Living in racially segregated neighborhoods is associated with a rise in the blood pressure of Black adults, while moving away from segregated areas is associated with a decrease—and significant enough to lead to reductions in heart attacks and strokes, a National Institutes of Health-funded study has found.
The findings, reported in the May issue of JAMA Internal Medicine, offer further evidence that policies to reduce residential racial segregation may have meaningful health benefits, especially for African Americans, who suffer the highest rates of hypertension of any group in the United States.
Residential segregation, the separation of groups into different neighborhoods by race, has long been identified as a major cause of health disparities between Blacks and Whites. This is the first study to explore whether increases or decreases in residential segregation specifically affect blood pressure.
“Our study suggests that the stress and the inadequate access to health-promoting resources associated with segregation may play a role in these increases in blood pressure,” said David Goff, M.D., director of the Division of Cardiovascular Diseases of the National Heart, Lung, and Blood Institute (NHLBI), part of NIH. “While stress raises blood pressure, access to health-promoting resources, such as full service grocery stores, recreation centers, and health care clinics, is critical to keeping blood pressure at healthier levels.”
Partly funded by NHLBI, the researchers examined blood pressure readings for 2280 Blacks who participated in the Coronary Artery Risk Development in Young Adults (CARDIA) study. The project focused on adults aged 18-30, who were initially screened in 1985 and 1986 and then re-examined several times over the next 25 years.
Neighborhood segregation was categorized as high, medium or low based on a scale that compares the percentage of Black residents in a neighborhood to the surrounding area. The study found that when their neighborhoods were more segregated, the participants experienced small but statistically significant increases in systolic blood pressure. The opposite was also true. Reductions in segregation correlated with a notable decrease in blood pressure.
The most significant improvements were experienced by those who initially lived in a highly segregated neighborhood and moved to a less segregated one. Their systolic blood pressure (top number) dropped 3 to 5 mm Hg.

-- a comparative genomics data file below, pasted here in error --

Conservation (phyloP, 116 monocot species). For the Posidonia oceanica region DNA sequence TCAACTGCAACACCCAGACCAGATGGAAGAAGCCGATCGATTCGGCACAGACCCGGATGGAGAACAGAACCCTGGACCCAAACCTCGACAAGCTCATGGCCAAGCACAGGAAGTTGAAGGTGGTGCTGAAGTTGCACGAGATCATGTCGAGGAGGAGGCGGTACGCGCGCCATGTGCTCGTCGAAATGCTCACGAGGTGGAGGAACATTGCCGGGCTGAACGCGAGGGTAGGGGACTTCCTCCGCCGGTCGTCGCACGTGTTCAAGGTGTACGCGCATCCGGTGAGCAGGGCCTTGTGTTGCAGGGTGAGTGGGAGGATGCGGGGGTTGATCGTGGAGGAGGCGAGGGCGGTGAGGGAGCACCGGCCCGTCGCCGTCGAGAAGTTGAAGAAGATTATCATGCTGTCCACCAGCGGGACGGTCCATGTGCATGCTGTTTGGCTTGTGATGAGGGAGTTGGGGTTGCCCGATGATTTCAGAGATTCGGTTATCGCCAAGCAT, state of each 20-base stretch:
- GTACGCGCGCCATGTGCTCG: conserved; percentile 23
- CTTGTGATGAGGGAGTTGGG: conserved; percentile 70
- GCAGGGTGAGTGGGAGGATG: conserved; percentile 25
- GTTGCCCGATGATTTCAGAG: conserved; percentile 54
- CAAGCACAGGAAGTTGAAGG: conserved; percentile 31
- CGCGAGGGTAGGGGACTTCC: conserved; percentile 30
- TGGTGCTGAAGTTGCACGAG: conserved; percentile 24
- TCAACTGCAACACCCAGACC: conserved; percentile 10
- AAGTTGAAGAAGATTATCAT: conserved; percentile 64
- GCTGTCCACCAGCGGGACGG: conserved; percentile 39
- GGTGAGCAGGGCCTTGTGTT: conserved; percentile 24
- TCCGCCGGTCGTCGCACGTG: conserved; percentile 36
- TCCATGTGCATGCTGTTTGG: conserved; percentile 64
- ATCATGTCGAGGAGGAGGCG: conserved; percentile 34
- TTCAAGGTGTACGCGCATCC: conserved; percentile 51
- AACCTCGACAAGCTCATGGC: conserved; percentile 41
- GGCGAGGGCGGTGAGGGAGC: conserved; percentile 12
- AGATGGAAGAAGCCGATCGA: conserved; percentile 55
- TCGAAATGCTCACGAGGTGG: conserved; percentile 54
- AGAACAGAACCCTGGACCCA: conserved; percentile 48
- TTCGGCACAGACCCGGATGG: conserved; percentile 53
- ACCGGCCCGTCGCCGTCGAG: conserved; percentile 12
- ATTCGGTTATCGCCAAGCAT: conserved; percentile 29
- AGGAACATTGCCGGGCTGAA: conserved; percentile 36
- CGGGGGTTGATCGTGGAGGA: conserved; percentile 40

“This is a powerful effect,” said lead author Kiarri Kershaw, an assistant professor of preventive medicine at Northwestern University Feinberg School of Medicine. “In terms of impact, just 1 mm Hg of reduction of the systolic blood pressure at the population level could result in meaningful reductions in heart attacks, strokes and heart failure.”
These links persisted even after researchers took into account the participants’ marital status, body mass index, smoking history, physical activity levels, and the socio-economic status of their communities.
“Longitudinal, long-term studies like CARDIA make this research possible and are critical to our ability to shine a light on the root causes of chronic diseases, such as heart disease,” Goff said. “Only by understanding these root causes can we effectively promote health and health equity at the societal level.”
Kershaw and coauthors concluded that improved access to resources for those living in segregated neighborhoods, as well as opportunities for residents in those areas to move to places with better access to resources, could help reduce persistent racial health disparities.
About the National Heart, Lung, and Blood Institute (NHLBI): NHLBI, a part of the National Institutes of Health (NIH), plans, conducts, and supports research related to the causes, prevention, diagnosis, and treatment of heart, blood vessel, lung, and blood diseases; and sleep disorders. The Institute also administers national health education campaigns on women and heart disease, healthy weight for children, and other topics. NHLBI press releases and other materials are available online at www.nhlbi.nih.gov.